The mentoring program provided further opportunities for a more structured and supported form of networking for a subset of masterclass participants. Mentees spoke of the value of being partnered with a senior professional who shared their knowledge, offered advice, and facilitated networking. Many youth said that they felt that learning was a mutual process across generations; as one youth pitcher put it:
“I think in term[s] of intergenerational learning, it should be a two way…what experts can give us is in term[s] of skills development…but also on the other side of youth, because they have a lot of innovative ideas and interesting perspectives and creativity in the way they deal with things, that’s why, that’s the thing they can contribute most…. they directly like to take action. That’s the thing that can foster intergenerational learning.”
This active exchange of knowledge and ideas between generations was identified by one youth leader as being particularly important in the context of climate change discussions:
“I think the whole issue of climate change of course is something that is intergenerational…it is important to have a space where young people can participate and learn especially because this is an extremely complex process. So I think the important thing is to give the opportunity for young people to act and participate.” (Youth Pitcher)
One mentor echoed this view, highlighting the opportunity for mutual learning as a motivation for taking part in this program:
“Mentoring and coaching is a two-way street. I believed I could learn and be inspired by my mentee as much as I could do that for them. I also love helping guide young people and connecting them to ideas.”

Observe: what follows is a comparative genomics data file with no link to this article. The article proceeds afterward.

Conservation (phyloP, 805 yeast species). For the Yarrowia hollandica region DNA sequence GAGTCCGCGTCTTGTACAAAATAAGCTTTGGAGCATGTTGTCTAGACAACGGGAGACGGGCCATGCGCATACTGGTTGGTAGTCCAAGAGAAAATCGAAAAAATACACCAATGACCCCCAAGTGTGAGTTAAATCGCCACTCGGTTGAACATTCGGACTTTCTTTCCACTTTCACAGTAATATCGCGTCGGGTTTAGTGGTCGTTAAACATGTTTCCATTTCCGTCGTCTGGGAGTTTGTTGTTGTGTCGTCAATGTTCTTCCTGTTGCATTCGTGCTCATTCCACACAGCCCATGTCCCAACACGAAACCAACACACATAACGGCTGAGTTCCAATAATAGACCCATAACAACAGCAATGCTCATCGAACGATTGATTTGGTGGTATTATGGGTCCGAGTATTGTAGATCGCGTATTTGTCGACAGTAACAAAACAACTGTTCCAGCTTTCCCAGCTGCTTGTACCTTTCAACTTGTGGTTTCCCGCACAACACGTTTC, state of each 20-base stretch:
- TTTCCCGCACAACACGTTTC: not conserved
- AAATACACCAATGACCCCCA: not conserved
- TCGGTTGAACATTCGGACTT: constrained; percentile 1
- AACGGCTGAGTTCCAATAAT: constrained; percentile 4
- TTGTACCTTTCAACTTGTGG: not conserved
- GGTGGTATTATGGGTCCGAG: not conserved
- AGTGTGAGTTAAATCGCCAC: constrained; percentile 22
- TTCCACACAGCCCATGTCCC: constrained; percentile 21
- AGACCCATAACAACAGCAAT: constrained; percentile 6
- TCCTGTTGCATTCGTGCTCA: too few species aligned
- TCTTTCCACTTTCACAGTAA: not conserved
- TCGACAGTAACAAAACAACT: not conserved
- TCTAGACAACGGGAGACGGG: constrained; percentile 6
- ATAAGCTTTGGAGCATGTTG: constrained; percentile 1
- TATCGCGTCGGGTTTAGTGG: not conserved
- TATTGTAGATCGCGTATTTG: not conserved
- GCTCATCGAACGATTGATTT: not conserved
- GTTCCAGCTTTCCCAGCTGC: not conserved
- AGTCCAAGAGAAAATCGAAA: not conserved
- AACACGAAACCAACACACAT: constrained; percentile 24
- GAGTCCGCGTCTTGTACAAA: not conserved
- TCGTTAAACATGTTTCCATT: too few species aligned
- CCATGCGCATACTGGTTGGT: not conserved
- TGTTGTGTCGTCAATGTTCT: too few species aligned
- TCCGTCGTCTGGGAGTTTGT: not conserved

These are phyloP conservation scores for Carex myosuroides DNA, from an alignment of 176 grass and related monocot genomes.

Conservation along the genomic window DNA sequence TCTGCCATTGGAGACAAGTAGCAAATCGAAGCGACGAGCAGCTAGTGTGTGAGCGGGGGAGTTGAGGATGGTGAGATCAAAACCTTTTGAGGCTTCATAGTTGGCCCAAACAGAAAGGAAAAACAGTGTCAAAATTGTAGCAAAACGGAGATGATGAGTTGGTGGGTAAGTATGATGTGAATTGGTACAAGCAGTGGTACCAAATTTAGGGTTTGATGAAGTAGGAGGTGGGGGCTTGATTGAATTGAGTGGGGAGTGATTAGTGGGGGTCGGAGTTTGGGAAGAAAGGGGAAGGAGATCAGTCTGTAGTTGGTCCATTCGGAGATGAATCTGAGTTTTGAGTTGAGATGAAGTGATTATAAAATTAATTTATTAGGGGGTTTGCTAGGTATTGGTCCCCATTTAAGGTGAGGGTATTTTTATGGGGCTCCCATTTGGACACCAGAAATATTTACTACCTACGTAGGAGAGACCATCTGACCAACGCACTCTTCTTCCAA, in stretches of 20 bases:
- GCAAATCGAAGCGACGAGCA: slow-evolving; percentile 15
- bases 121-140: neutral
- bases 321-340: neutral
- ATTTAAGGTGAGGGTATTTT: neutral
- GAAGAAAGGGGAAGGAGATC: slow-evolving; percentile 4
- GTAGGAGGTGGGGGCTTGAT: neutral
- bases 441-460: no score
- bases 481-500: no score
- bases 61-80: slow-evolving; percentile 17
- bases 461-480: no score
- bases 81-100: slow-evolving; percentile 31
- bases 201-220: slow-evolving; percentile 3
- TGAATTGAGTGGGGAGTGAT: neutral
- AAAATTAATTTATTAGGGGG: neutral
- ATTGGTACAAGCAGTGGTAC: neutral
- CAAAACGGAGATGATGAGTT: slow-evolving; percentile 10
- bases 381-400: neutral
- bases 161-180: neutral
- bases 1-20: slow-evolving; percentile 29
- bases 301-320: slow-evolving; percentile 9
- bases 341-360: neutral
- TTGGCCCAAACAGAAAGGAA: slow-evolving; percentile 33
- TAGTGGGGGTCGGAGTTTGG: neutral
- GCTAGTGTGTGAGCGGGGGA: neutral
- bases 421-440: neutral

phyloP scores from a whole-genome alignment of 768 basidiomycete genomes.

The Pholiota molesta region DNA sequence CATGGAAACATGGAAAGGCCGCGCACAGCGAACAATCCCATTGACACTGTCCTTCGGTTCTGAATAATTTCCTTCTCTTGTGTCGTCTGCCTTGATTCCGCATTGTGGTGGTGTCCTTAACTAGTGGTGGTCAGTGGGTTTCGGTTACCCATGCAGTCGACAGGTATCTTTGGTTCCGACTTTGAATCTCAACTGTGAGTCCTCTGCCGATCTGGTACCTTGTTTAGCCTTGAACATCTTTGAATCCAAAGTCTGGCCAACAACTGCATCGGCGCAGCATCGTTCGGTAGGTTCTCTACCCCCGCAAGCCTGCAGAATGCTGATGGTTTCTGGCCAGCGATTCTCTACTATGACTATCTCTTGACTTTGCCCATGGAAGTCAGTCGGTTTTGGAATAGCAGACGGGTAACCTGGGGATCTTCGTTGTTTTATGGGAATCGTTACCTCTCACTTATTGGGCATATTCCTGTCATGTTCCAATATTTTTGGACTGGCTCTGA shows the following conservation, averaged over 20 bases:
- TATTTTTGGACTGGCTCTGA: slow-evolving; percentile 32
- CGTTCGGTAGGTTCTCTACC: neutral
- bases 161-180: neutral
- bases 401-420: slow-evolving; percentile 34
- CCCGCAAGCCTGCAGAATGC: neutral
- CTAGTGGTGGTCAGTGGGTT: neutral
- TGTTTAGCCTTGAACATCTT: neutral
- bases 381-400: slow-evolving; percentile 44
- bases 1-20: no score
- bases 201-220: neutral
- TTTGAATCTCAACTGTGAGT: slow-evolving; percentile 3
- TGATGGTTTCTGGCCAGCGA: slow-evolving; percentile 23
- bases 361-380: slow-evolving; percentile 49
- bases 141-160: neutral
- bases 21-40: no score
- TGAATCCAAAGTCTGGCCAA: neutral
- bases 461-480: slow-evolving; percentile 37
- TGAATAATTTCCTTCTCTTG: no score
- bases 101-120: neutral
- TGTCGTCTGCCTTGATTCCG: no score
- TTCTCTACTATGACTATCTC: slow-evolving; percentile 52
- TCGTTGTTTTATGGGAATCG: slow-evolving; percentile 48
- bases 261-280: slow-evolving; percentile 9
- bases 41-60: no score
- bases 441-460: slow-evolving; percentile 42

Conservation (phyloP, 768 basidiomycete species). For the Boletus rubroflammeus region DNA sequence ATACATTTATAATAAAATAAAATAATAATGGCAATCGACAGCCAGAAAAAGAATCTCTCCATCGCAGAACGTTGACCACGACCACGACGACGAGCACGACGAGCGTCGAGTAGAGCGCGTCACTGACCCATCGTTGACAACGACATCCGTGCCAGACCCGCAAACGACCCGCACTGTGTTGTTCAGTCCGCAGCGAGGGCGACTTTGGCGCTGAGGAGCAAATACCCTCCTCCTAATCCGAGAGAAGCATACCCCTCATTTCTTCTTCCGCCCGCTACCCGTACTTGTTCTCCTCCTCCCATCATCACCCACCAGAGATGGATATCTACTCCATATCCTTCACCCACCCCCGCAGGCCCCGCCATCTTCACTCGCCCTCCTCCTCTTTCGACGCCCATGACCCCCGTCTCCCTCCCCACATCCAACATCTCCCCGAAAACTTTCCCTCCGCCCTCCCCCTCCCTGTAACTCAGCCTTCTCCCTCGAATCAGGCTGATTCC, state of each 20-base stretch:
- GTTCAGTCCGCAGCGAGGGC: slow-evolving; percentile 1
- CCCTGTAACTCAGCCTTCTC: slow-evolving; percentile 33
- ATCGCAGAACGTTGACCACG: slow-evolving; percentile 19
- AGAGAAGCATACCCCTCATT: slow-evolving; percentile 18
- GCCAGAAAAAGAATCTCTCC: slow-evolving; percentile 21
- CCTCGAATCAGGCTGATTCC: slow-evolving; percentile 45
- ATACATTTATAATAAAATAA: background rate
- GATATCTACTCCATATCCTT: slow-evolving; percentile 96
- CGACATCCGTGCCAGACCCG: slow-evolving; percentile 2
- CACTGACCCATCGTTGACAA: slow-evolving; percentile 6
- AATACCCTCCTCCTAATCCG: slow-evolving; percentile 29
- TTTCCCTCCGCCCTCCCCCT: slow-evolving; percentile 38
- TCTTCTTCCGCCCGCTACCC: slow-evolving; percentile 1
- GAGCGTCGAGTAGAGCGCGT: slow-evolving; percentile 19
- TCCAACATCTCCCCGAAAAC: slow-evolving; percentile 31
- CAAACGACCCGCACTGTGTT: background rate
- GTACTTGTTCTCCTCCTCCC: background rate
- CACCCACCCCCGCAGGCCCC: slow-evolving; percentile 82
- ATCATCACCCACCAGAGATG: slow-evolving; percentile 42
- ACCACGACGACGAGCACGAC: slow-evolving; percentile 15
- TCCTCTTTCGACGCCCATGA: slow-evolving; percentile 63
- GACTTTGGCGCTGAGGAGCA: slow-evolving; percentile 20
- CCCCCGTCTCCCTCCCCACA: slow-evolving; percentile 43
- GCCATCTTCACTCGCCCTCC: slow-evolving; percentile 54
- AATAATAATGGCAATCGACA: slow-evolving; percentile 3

This motivation to build upon the dialogue and collaborative approaches of the GLF youth program was also shared by senior participants, with another mentor stating that his experience guiding a youth participant during the GLF:
“…guided me to think about my own career and consider eventually launching some sort of idea incubator or social impact lab modeled after some of my own experiences”.
More generally, senior participants acknowledged the importance of engaging with youth as “the next generation of leaders” (as one senior participant at the Youth Session put it). However, as one Discussion Forum host highlighted, youth engagement should also occur “in the field”; that is, through ongoing professional collaboration and mentoring. Two Discussion Forum hosts also recommended incorporating youth even more fully into the sessions, for example as panelists invited to “share their understandings and concerns”.